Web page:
What are phrasal verbs?
A phrasal verb (or multi-word verb) is made up of a verb and one or two particles (preposition and/or adverb) but function as a single unit of vocabulary.
I'd like to get away (go somewhere different) for Christmas and go somewhere warm.
Learning phrasal verbs develops your vocabulary and understanding of native-English speakers and using phrasal verbs will also develop your English fluency.
Visit our English phrasal verbs list to start improving your vocabulary!
Use & examples
Are phrasal verbs used mainly for informal speech?
NO. Phrasal verbs are used in speech and writing for informal, neutral and formal situations.
This does not mean that you can use all phrasal verbs for all situations, and so it is important to learn the meaning and the context.
A limited number of phrasal verbs are only used in a colloquial and informal speech context (e.g. chill out = relax). More frequently, phrasal verbs are neutral in their formality (e.g. put out a fire) and their single-word equivalents (e.g. extinguish) are more formal.
Other phrasal verbs have greater frequency in academic English than in conversation (e.g. refer to, live on).
Tip: Learn English phrasal verbs with example sentences to understand the meaning and the situations in which they can be used.
Phrasal verbs change the meaning of the verb
Some phrasal verbs have a more literal meaning and it is possible to understand from the individual words.
It's getting colder and I've switched on the heating. (switch on = make something start working)
Other phrasal verbs are idiomatic and it is more difficult to guess the meaning.
I've turned off the television because I want to go to bed. (turn off = to stop something from working)
Some phrasal verbs have more than one meaning
It is also possible that phrasal verbs have more than meaning.
My car broke down last night. (break down = stop working because of a problem)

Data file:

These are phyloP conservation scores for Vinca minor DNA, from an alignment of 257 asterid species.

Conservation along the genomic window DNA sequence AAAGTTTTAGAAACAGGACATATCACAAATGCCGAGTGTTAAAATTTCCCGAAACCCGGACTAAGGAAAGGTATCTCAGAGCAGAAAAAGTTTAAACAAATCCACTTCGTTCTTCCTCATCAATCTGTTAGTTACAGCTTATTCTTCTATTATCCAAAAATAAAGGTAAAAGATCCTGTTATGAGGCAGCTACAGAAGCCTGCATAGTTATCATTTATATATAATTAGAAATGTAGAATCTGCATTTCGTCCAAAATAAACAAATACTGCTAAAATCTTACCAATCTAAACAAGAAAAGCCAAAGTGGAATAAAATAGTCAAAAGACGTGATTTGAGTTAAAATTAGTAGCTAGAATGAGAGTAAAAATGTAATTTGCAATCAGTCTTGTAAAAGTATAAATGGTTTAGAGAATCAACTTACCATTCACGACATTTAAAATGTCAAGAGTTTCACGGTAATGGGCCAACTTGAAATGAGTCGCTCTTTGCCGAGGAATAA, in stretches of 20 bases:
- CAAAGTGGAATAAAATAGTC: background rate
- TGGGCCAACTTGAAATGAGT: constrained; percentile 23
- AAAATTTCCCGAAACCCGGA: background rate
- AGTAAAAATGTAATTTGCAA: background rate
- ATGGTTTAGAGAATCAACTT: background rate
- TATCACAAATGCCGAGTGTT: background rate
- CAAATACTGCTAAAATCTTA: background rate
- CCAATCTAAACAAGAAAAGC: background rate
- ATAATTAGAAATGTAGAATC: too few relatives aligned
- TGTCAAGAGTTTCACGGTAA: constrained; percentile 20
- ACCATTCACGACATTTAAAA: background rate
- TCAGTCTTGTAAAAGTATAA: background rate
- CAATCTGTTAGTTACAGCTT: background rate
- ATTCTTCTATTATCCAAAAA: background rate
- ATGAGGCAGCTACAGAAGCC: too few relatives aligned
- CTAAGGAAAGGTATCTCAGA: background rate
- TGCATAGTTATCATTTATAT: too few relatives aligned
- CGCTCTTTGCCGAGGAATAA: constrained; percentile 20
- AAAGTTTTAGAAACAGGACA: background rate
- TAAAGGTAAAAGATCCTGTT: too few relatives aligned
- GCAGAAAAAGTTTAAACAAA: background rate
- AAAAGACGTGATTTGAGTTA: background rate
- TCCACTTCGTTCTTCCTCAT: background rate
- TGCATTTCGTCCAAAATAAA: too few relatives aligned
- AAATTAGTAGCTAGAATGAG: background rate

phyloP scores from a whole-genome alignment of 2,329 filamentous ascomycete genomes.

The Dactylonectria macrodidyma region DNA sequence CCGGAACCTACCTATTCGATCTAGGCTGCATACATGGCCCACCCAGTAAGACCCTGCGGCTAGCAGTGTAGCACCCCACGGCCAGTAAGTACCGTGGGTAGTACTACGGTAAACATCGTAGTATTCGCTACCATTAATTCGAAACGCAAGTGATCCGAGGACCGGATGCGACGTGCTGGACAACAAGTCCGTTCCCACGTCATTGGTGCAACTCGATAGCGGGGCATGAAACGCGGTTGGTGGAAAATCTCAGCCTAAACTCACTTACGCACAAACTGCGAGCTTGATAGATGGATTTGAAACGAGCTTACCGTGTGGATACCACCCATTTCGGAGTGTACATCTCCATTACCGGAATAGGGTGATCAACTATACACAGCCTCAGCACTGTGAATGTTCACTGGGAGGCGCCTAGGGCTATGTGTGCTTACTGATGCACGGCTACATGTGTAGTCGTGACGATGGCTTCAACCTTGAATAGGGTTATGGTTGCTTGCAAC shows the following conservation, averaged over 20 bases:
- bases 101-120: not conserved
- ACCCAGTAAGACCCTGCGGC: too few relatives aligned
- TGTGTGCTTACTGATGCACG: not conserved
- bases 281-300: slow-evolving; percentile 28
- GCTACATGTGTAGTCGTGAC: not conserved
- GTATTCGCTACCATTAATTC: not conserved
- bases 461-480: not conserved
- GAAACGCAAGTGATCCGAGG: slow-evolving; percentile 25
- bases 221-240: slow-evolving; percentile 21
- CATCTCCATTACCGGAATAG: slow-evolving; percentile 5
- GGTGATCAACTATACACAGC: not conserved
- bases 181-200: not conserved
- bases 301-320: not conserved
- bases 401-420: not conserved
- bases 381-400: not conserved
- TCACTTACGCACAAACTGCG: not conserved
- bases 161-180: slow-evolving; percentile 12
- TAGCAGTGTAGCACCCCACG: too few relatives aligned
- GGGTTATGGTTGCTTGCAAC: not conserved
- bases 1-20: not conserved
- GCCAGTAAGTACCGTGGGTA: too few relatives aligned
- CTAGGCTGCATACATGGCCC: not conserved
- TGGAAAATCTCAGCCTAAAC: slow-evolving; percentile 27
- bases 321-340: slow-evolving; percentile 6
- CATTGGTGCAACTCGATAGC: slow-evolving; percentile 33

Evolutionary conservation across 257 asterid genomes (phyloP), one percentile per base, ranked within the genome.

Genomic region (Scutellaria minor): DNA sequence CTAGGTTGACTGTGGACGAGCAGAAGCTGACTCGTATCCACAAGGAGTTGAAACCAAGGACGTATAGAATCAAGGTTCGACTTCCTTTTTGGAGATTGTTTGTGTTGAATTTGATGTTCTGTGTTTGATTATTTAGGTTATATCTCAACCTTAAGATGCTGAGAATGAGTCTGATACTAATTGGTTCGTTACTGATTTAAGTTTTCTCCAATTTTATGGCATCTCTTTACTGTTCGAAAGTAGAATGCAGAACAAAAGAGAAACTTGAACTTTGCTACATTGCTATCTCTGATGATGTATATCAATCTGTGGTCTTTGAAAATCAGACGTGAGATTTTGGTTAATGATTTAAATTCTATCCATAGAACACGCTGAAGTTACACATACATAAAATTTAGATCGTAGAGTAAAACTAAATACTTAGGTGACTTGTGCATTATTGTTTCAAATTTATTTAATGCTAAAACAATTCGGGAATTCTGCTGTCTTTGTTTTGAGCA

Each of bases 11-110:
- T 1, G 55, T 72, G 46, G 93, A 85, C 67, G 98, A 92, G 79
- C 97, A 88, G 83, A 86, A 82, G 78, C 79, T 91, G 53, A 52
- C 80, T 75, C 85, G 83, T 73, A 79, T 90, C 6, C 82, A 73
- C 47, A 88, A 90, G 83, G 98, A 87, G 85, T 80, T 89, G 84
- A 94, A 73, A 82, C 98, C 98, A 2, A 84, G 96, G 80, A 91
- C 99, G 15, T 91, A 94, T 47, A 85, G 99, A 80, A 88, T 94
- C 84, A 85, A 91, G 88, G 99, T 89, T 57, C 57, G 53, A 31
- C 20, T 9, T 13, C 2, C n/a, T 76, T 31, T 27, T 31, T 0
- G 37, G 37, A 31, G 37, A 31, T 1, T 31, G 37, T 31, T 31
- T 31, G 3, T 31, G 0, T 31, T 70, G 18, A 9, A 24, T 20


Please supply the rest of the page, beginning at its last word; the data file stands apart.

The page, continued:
She broke down when he told her the terrible news. (break down = to start crying)
One verb can produce several phrasal verbs
Multiple phrasal verbs can often created from the same verb.
He broke up with his girlfriend last week. (break up = end a relationship)
Someone broke in yesterday evening and stole my laptop. (break in = to enter a place with force)
How do you write English phrasal verbs?
Form: Key points
- Phrasal verbs can be transitive (i.e. they take an object) or intransitive (i.e. they do not).
- They can also be separable (i.e. verb and particle can be separated) or inseparable (i.e. they cannot).
Phrasal verbs can be divided into four key types:
1) Intransitive and inseparable
Intransitive phrasal verbs do not take an object.
VERB + ADVERB
My brother's plane took off at 5 o'clock this afternoon.
2) Transitive and separable
Transitive phrasal verbs take an object. The verb and particle can be used together or they can be separated by an object.
VERB + ADVERB + OBJECT
I'll pick up my brother from the airport next week. 🗹 Correct
VERB + OBJECT + ADVERB
I'll pick my brother up from the airport next week. 🗹 Correct
If we use object pronouns (e.g. me, you, him, her, it, us, you, them), we must separate the verb and particle.
I'll pick up him next week. 🗷 Incorrect
I'll pick him up next week. 🗹 Correct
3) Transitive and inseparable
Transitive phrasal verbs (prepositional verbs) take an object. The verb and particle cannot be separated by an object.
VERB + PREPOSITION + OBJECT
I'm looking after my brother’s dog while he was away.
4) Transitive and inseparable
Transitive phrasal verbs (phrasal-prepositional verbs) take an object. The verb and particle cannot be separated by an object.
VERB + ADVERB + PREPOSITION + OBJECT
I look forward to my holiday next year.
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